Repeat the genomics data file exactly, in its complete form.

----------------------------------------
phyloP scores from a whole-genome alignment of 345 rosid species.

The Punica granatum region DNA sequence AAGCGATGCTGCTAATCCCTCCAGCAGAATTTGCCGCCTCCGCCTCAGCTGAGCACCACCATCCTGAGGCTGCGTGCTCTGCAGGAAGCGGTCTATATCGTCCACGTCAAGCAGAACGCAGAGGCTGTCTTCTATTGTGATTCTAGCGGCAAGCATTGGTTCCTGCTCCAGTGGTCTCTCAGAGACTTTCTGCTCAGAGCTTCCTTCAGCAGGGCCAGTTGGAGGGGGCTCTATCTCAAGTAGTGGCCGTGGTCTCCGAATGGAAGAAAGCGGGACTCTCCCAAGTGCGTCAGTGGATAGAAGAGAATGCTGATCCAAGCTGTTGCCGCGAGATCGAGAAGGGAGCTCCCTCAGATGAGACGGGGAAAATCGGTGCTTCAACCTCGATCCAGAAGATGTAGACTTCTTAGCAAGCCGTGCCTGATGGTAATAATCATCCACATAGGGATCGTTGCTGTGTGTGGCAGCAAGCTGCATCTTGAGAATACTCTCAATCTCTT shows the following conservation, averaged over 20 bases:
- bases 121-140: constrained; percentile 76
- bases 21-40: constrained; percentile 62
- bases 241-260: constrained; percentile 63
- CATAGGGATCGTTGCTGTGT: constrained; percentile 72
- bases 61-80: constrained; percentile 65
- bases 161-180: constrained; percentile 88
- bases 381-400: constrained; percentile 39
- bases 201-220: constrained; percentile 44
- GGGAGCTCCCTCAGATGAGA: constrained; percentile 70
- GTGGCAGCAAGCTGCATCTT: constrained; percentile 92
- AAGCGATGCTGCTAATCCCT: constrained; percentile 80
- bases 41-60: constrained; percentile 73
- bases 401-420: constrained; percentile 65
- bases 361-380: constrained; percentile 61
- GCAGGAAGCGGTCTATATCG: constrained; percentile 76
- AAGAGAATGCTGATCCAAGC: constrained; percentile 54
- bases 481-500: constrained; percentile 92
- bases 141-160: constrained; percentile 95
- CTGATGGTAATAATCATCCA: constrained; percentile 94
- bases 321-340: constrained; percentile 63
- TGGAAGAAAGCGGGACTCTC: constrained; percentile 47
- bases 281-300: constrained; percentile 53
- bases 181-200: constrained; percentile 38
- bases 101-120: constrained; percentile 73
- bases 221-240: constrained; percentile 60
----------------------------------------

phyloP scores from a whole-genome alignment of 345 rosid species.

The Punica granatum region DNA sequence AAGCGATGCTGCTAATCCCTCCAGCAGAATTTGCCGCCTCCGCCTCAGCTGAGCACCACCATCCTGAGGCTGCGTGCTCTGCAGGAAGCGGTCTATATCGTCCACGTCAAGCAGAACGCAGAGGCTGTCTTCTATTGTGATTCTAGCGGCAAGCATTGGTTCCTGCTCCAGTGGTCTCTCAGAGACTTTCTGCTCAGAGCTTCCTTCAGCAGGGCCAGTTGGAGGGGGCTCTATCTCAAGTAGTGGCCGTGGTCTCCGAATGGAAGAAAGCGGGACTCTCCCAAGTGCGTCAGTGGATAGAAGAGAATGCTGATCCAAGCTGTTGCCGCGAGATCGAGAAGGGAGCTCCCTCAGATGAGACGGGGAAAATCGGTGCTTCAACCTCGATCCAGAAGATGTAGACTTCTTAGCAAGCCGTGCCTGATGGTAATAATCATCCACATAGGGATCGTTGCTGTGTGTGGCAGCAAGCTGCATCTTGAGAATACTCTCAATCTCTT shows the following conservation, averaged over 20 bases:
- bases 121-140: constrained; percentile 76
- bases 21-40: constrained; percentile 62
- bases 241-260: constrained; percentile 63
- CATAGGGATCGTTGCTGTGT: constrained; percentile 72
- bases 61-80: constrained; percentile 65
- bases 161-180: constrained; percentile 88
- bases 381-400: constrained; percentile 39
- bases 201-220: constrained; percentile 44
- GGGAGCTCCCTCAGATGAGA: constrained; percentile 70
- GTGGCAGCAAGCTGCATCTT: constrained; percentile 92
- AAGCGATGCTGCTAATCCCT: constrained; percentile 80
- bases 41-60: constrained; percentile 73
- bases 401-420: constrained; percentile 65
- bases 361-380: constrained; percentile 61
- GCAGGAAGCGGTCTATATCG: constrained; percentile 76
- AAGAGAATGCTGATCCAAGC: constrained; percentile 54
- bases 481-500: constrained; percentile 92
- bases 141-160: constrained; percentile 95
- CTGATGGTAATAATCATCCA: constrained; percentile 94
- bases 321-340: constrained; percentile 63
- TGGAAGAAAGCGGGACTCTC: constrained; percentile 47
- bases 281-300: constrained; percentile 53
- bases 181-200: constrained; percentile 38
- bases 101-120: constrained; percentile 73
- bases 221-240: constrained; percentile 60